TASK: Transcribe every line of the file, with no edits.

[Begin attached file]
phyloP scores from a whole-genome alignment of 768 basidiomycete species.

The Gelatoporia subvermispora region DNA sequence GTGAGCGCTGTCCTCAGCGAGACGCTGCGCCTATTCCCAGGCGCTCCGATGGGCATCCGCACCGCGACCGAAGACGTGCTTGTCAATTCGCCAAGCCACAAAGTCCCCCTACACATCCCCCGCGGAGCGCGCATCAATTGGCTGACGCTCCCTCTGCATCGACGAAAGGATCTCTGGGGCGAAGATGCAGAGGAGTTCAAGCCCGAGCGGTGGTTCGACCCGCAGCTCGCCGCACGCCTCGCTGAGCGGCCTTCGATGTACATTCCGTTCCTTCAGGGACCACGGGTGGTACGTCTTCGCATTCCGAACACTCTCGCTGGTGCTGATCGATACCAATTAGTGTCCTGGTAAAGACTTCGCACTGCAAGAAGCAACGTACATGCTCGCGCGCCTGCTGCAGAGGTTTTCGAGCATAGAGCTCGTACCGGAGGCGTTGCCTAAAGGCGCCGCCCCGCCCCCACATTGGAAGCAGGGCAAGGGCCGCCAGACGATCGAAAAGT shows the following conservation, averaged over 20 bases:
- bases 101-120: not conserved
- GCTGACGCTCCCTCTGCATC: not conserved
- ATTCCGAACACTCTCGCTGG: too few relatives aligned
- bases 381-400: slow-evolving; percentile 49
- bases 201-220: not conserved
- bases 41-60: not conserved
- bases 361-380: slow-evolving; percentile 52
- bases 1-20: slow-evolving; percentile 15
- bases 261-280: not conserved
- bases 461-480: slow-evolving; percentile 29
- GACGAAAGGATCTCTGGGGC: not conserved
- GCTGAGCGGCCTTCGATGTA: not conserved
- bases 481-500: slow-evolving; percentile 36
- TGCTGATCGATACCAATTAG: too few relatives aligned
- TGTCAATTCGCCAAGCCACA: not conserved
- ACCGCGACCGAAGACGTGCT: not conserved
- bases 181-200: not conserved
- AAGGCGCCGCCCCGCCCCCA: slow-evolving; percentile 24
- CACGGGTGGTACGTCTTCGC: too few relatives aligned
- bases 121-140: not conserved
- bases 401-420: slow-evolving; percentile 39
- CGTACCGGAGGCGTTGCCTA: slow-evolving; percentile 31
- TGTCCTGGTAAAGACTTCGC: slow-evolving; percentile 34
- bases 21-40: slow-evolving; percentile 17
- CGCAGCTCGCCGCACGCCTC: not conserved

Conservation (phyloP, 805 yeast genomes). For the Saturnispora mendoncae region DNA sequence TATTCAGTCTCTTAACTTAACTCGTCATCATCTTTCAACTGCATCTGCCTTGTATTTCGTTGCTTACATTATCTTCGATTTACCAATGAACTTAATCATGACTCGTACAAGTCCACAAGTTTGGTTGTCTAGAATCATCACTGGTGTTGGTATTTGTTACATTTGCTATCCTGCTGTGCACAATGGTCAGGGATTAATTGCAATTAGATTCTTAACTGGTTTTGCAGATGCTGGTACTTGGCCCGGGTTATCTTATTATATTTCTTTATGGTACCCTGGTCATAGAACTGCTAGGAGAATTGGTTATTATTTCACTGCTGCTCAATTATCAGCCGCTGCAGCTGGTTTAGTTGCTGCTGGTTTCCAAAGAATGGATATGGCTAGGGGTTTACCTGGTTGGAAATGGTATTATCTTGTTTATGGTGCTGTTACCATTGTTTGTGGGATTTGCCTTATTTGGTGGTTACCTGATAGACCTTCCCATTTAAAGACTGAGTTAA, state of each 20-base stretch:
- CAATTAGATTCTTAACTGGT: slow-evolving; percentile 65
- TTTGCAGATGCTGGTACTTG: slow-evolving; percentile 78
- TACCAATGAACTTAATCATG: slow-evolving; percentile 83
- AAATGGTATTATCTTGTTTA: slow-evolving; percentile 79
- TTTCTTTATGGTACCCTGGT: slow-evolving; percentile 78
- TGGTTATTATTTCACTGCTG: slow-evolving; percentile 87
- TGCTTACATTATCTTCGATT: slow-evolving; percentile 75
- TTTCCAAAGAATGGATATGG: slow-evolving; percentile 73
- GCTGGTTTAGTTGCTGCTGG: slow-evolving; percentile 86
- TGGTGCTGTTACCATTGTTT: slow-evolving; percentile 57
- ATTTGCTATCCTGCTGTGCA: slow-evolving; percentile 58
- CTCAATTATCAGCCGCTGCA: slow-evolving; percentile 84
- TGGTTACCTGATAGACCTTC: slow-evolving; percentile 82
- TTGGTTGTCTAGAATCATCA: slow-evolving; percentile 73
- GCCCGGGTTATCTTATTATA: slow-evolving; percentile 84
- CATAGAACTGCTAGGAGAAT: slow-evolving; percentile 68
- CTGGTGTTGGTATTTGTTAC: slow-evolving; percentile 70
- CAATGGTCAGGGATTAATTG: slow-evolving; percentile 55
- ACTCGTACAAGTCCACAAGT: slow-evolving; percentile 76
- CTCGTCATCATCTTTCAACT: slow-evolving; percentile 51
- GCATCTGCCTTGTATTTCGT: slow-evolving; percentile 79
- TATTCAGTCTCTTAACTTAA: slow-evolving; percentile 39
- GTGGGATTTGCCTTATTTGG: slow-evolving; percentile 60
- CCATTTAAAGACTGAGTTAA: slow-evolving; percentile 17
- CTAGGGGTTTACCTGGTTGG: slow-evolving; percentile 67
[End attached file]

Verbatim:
phyloP scores from a whole-genome alignment of 768 basidiomycete species.

The Gelatoporia subvermispora region DNA sequence GTGAGCGCTGTCCTCAGCGAGACGCTGCGCCTATTCCCAGGCGCTCCGATGGGCATCCGCACCGCGACCGAAGACGTGCTTGTCAATTCGCCAAGCCACAAAGTCCCCCTACACATCCCCCGCGGAGCGCGCATCAATTGGCTGACGCTCCCTCTGCATCGACGAAAGGATCTCTGGGGCGAAGATGCAGAGGAGTTCAAGCCCGAGCGGTGGTTCGACCCGCAGCTCGCCGCACGCCTCGCTGAGCGGCCTTCGATGTACATTCCGTTCCTTCAGGGACCACGGGTGGTACGTCTTCGCATTCCGAACACTCTCGCTGGTGCTGATCGATACCAATTAGTGTCCTGGTAAAGACTTCGCACTGCAAGAAGCAACGTACATGCTCGCGCGCCTGCTGCAGAGGTTTTCGAGCATAGAGCTCGTACCGGAGGCGTTGCCTAAAGGCGCCGCCCCGCCCCCACATTGGAAGCAGGGCAAGGGCCGCCAGACGATCGAAAAGT shows the following conservation, averaged over 20 bases:
- bases 101-120: not conserved
- GCTGACGCTCCCTCTGCATC: not conserved
- ATTCCGAACACTCTCGCTGG: too few relatives aligned
- bases 381-400: slow-evolving; percentile 49
- bases 201-220: not conserved
- bases 41-60: not conserved
- bases 361-380: slow-evolving; percentile 52
- bases 1-20: slow-evolving; percentile 15
- bases 261-280: not conserved
- bases 461-480: slow-evolving; percentile 29
- GACGAAAGGATCTCTGGGGC: not conserved
- GCTGAGCGGCCTTCGATGTA: not conserved
- bases 481-500: slow-evolving; percentile 36
- TGCTGATCGATACCAATTAG: too few relatives aligned
- TGTCAATTCGCCAAGCCACA: not conserved
- ACCGCGACCGAAGACGTGCT: not conserved
- bases 181-200: not conserved
- AAGGCGCCGCCCCGCCCCCA: slow-evolving; percentile 24
- CACGGGTGGTACGTCTTCGC: too few relatives aligned
- bases 121-140: not conserved
- bases 401-420: slow-evolving; percentile 39
- CGTACCGGAGGCGTTGCCTA: slow-evolving; percentile 31
- TGTCCTGGTAAAGACTTCGC: slow-evolving; percentile 34
- bases 21-40: slow-evolving; percentile 17
- CGCAGCTCGCCGCACGCCTC: not conserved

Conservation (phyloP, 805 yeast genomes). For the Saturnispora mendoncae region DNA sequence TATTCAGTCTCTTAACTTAACTCGTCATCATCTTTCAACTGCATCTGCCTTGTATTTCGTTGCTTACATTATCTTCGATTTACCAATGAACTTAATCATGACTCGTACAAGTCCACAAGTTTGGTTGTCTAGAATCATCACTGGTGTTGGTATTTGTTACATTTGCTATCCTGCTGTGCACAATGGTCAGGGATTAATTGCAATTAGATTCTTAACTGGTTTTGCAGATGCTGGTACTTGGCCCGGGTTATCTTATTATATTTCTTTATGGTACCCTGGTCATAGAACTGCTAGGAGAATTGGTTATTATTTCACTGCTGCTCAATTATCAGCCGCTGCAGCTGGTTTAGTTGCTGCTGGTTTCCAAAGAATGGATATGGCTAGGGGTTTACCTGGTTGGAAATGGTATTATCTTGTTTATGGTGCTGTTACCATTGTTTGTGGGATTTGCCTTATTTGGTGGTTACCTGATAGACCTTCCCATTTAAAGACTGAGTTAA, state of each 20-base stretch:
- CAATTAGATTCTTAACTGGT: slow-evolving; percentile 65
- TTTGCAGATGCTGGTACTTG: slow-evolving; percentile 78
- TACCAATGAACTTAATCATG: slow-evolving; percentile 83
- AAATGGTATTATCTTGTTTA: slow-evolving; percentile 79
- TTTCTTTATGGTACCCTGGT: slow-evolving; percentile 78
- TGGTTATTATTTCACTGCTG: slow-evolving; percentile 87
- TGCTTACATTATCTTCGATT: slow-evolving; percentile 75
- TTTCCAAAGAATGGATATGG: slow-evolving; percentile 73
- GCTGGTTTAGTTGCTGCTGG: slow-evolving; percentile 86
- TGGTGCTGTTACCATTGTTT: slow-evolving; percentile 57
- ATTTGCTATCCTGCTGTGCA: slow-evolving; percentile 58
- CTCAATTATCAGCCGCTGCA: slow-evolving; percentile 84
- TGGTTACCTGATAGACCTTC: slow-evolving; percentile 82
- TTGGTTGTCTAGAATCATCA: slow-evolving; percentile 73
- GCCCGGGTTATCTTATTATA: slow-evolving; percentile 84
- CATAGAACTGCTAGGAGAAT: slow-evolving; percentile 68
- CTGGTGTTGGTATTTGTTAC: slow-evolving; percentile 70
- CAATGGTCAGGGATTAATTG: slow-evolving; percentile 55
- ACTCGTACAAGTCCACAAGT: slow-evolving; percentile 76
- CTCGTCATCATCTTTCAACT: slow-evolving; percentile 51
- GCATCTGCCTTGTATTTCGT: slow-evolving; percentile 79
- TATTCAGTCTCTTAACTTAA: slow-evolving; percentile 39
- GTGGGATTTGCCTTATTTGG: slow-evolving; percentile 60
- CCATTTAAAGACTGAGTTAA: slow-evolving; percentile 17
- CTAGGGGTTTACCTGGTTGG: slow-evolving; percentile 67